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Hostage to hostas

Updated October 19, 2014


Magnificent hostas
Magnificent hostas

Take another look at that difficult, almost impossible to brighten up, shady spot in the garden or in the darkest corner of the balcony where very little natural light manages to penetrate and imagine it bursting with eye-catching Hostas in all of their variegated glory with, this is an added bonus, a burst of white, blue, lavender or pink blossom when the time is right and you have the reliable answer to what was formerly a problem.

Hostas, native to China, Japan and the Korean peninsula, were underrated for many years but are finally making waves on the Pakistani gardening front although, as yet, nurseries in general offer a limited range. However, the expanding number of plant specialists, many of them private dealers, have begun importing some spectacular, if expensive, Hosta species and cultivars which will, given time for the ‘multiplication game’ to take hold, take our gardening world by storm.

There are a possible 45 distinct species of Hostas — plant taxonomists are still arguing about the exact number — and well over 3,000 named varieties/cultivars so far. New varieties/cultivars are being discovered or bred all the time which makes for an ever expanding selection of these shade-loving ornamentals.

Grown from rhizomes or stolons, Hostas are herbaceous perennial plants whose main attraction is their lanceolate or ovate leaves. The leaves vary in size from miniature plants bearing leaves a mere 2cm long, 3cm wide, in clumps just 4cm across and 8cm tall, right through the size spectrum up to giants producing leaves measuring approximately 45cm long, 30cm wide, in clumps a massive 200cms across and about 150cm tall.

Leaves of various shades of green and bell-shaped flowers of the hosta plant are sure to brighten up your garden

Hostas are mostly cultivated for their often gorgeous, variegated leaves whose colour combinations include green and silver, jade green and gold, pale green and lemon, deep emerald green and blazing white, chartreuse yellow, sulphur yellow veined with forest green, glaucous blues streaked with white, silver, gold and every shade of green imaginable. These striking plants send up tall spires of very pretty, bell-shaped, flowers during late spring to early summer and, here in Pakistan, sometimes decide to have a second flowering session in autumn. Only one species, Hosta plantaginia, can boast of distinctly perfumed flowers and, unlike all of the others whose flowers are open around the clock, its four inch long, white bells, open in the evening light, remain open and fragrant all night and close again around sunrise which, all things being considered, make them a ‘must have’ for any perfumed garden to relax in under the moon.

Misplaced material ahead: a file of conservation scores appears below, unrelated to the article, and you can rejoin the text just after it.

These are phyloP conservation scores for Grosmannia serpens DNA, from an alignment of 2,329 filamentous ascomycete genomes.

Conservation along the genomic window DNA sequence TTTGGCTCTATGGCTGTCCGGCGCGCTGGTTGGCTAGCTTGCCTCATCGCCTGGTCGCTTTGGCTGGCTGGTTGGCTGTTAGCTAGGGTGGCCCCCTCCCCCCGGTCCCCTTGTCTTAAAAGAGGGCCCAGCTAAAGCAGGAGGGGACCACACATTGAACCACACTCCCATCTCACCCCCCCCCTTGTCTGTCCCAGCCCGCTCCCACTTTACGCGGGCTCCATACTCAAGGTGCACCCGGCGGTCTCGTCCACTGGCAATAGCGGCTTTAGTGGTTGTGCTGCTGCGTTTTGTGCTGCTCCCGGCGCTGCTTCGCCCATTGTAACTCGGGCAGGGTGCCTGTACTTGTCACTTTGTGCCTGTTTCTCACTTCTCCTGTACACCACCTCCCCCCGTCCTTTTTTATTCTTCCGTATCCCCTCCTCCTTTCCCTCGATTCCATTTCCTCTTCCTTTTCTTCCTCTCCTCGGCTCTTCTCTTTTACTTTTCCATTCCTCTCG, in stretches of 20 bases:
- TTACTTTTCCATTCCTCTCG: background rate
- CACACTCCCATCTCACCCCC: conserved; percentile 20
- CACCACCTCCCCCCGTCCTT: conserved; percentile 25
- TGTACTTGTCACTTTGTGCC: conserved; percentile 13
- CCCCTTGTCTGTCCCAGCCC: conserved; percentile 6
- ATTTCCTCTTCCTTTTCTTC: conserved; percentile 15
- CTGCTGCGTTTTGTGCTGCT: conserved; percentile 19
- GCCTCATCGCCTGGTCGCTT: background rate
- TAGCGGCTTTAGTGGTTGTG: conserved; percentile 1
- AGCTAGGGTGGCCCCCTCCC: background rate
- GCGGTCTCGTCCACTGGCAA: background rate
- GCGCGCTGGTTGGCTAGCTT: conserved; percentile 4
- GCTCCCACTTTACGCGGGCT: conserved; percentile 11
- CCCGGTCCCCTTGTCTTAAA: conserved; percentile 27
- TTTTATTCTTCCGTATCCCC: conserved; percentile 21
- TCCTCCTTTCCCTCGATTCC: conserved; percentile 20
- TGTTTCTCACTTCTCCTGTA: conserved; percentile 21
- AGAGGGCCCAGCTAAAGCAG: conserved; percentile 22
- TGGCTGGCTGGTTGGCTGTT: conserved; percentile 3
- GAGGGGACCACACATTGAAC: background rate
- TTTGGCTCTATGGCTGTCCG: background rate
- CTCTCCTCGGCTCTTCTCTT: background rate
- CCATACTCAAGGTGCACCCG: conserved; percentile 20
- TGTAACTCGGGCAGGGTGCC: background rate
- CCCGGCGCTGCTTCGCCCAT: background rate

Sometimes referred to as ‘Plantain lilies’ or ‘Funkia’, they enjoy both shade and damp, and have a distinctive preference for humus rich, therefore water retentive, soil. Provided that these growing conditions are maintained, they are perfectly at home in cool clay pots or other suitable containers, whose size and depth depends on the expected size of the plant when it reaches maturity.

  The flowers are gorgeous too.
The flowers are gorgeous too.

The rhizomes or stolons are best planted just under the soil surface: as they grow and multiply they have a tendency to become partially exposed, especially so if they become overcrowded as, if they are thriving, they will do within a couple of years at the most. Hostas are usually multiplied by division of overcrowded clumps every other year but can also be grown from seed which — this is exciting — produces a new generation of plants whose leaves rarely resemble those of their parents, so you have some wonderful surprises in store!

There has to be a catch with these shade and damp loving plants and, of course, there is: slugs and snails adore shade and damp too and, sadly, these pests also adore Hostas and can decimate a plant almost overnight. There are various ways of keeping slugs and snails away from Hostas, thankfully not all of them chemical.

The most successful organic methods of slug and snail control are:

  Unfortunately slugs and snails love them.
Unfortunately slugs and snails love them.

Surrounding the plants with sharp gravel over which these nasties are reluctant to travel.

Sinking traps — these can be paper cups or small tins — half-filled with sugar solution and a few grains of dry yeast or with a sickly soft drink plus yeast. The strong aroma of fermenting yeast as it feeds on the sugar attracts slugs and snails to ‘party’ and they fall into the traps and cannot climb out. Traps should be emptied and refilled regularly.

Place a few slices of cucumber on small aluminium trays and put these in amongst the plants. The cucumber reacts with the aluminium and produces a high pitched sound, not heard by human ears, which the slugs and snails cannot stand. They then ‘escape’ out of the garden into the neighbouring one where, one hopes, the identical method is being used to drive them even further away! Replenishing the trays every two to three days is recommended as the cucumber will dry out and stop ‘whistling’.

Resorting to the age old method of hand picking, this is most ‘profitable’ between sunset and sunrise, any nasties you can find lurking beneath the leaves and on the soil and then disposing of them as you see fit.

Once you have the pleasure of enjoying Hostas in all their glory — and manage to control the pests of course — these gracious and definitely gorgeous plants will hold you hostage for life and — this is a promise — you will embark on an endless hunt for more.

Please continue sending your gardening queries to Remember to include your location. The writer will not respond directly by email. Emails with attachments will not be opened.

Published in Dawn, Sunday Magazine, October 19th, 2014